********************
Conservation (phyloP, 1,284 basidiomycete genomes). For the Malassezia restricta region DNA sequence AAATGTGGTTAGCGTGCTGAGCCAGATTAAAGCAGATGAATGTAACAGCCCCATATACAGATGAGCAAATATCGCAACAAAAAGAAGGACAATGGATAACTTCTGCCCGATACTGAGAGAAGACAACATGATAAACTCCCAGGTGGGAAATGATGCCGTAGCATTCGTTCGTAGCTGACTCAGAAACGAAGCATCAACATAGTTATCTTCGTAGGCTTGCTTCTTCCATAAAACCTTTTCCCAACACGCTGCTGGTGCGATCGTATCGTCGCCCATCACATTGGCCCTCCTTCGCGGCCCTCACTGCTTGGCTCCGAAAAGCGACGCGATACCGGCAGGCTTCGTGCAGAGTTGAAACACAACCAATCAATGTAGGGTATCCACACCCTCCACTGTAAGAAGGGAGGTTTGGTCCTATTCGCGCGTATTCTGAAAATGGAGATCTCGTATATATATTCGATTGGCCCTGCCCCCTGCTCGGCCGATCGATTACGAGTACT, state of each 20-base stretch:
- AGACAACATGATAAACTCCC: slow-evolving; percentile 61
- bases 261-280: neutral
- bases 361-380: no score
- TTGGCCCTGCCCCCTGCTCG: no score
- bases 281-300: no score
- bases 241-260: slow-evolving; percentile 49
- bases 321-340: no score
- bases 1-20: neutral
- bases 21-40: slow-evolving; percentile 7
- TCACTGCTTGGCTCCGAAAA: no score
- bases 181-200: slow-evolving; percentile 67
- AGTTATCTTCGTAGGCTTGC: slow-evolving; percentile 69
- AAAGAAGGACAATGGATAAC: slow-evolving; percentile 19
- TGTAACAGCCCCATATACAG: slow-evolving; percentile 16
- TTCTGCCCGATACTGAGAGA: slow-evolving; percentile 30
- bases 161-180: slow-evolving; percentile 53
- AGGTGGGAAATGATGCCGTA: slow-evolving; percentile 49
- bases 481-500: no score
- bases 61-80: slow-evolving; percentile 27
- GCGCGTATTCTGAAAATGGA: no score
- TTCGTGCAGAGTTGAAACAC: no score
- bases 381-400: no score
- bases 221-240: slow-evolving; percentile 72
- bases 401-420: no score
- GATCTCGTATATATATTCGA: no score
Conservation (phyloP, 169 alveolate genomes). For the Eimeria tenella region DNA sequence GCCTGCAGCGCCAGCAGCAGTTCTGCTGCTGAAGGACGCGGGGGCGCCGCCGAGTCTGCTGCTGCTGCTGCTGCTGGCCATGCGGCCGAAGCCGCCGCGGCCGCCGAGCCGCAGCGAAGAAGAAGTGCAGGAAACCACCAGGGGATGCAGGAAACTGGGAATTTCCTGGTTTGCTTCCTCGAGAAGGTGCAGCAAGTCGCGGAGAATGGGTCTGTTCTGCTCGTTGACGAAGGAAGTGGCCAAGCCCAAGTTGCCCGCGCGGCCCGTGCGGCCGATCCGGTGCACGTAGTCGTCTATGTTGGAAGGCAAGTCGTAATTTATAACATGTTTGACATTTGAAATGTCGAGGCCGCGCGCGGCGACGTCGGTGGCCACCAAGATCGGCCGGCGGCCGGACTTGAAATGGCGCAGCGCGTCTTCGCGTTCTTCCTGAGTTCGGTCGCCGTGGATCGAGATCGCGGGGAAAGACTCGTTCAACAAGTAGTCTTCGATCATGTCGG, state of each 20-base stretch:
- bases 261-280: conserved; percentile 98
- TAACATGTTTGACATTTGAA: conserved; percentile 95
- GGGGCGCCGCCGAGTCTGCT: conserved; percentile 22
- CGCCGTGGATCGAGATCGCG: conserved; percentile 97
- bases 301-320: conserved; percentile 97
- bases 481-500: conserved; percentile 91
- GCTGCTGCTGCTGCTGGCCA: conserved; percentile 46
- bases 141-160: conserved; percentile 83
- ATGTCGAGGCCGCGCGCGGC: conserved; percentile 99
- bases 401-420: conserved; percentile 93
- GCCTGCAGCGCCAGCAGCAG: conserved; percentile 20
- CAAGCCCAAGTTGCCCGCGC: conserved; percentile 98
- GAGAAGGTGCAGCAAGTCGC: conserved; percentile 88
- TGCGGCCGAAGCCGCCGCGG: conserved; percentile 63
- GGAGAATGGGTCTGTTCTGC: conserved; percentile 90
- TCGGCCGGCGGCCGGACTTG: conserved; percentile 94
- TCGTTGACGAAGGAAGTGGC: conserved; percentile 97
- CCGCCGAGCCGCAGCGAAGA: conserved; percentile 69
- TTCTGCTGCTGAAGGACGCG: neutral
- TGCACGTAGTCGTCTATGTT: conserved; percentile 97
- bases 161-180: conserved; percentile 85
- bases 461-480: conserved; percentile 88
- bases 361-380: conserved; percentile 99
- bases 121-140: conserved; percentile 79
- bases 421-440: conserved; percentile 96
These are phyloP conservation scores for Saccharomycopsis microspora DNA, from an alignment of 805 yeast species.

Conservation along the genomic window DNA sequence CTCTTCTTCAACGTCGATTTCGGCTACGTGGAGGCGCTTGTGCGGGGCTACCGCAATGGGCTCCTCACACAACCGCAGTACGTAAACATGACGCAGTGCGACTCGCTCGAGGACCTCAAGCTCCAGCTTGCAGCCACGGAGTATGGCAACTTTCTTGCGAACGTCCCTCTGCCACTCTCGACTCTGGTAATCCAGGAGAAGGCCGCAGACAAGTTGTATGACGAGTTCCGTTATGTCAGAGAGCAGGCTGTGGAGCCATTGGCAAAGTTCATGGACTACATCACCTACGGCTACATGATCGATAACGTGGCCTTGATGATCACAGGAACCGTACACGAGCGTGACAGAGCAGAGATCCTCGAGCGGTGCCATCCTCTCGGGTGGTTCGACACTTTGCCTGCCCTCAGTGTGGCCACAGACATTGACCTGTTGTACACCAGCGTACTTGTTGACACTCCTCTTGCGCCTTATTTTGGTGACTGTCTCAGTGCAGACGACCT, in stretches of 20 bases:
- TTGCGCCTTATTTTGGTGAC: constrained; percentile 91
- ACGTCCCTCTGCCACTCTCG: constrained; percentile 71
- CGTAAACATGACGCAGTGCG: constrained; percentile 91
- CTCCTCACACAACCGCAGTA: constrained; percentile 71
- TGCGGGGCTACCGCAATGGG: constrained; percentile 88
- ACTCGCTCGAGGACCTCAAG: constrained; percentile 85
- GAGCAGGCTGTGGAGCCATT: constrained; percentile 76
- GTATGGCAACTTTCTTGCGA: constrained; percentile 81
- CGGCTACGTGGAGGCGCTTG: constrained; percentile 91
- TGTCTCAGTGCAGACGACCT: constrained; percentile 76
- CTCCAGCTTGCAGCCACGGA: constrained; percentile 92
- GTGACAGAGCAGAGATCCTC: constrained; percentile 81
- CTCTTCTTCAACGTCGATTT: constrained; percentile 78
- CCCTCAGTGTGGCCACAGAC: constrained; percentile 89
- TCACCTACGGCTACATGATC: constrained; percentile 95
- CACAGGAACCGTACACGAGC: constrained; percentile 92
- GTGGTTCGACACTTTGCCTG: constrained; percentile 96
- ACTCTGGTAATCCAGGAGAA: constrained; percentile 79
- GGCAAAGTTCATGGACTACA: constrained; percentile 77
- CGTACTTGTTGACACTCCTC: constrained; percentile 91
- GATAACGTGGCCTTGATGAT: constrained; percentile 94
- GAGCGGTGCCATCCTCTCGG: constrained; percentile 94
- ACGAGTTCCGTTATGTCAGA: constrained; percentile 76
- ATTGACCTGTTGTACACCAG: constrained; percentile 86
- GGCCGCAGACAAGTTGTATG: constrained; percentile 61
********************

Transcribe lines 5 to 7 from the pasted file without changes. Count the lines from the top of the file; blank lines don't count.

- TTGGCCCTGCCCCCTGCTCG: no score
- bases 281-300: no score
- bases 241-260: slow-evolving; percentile 49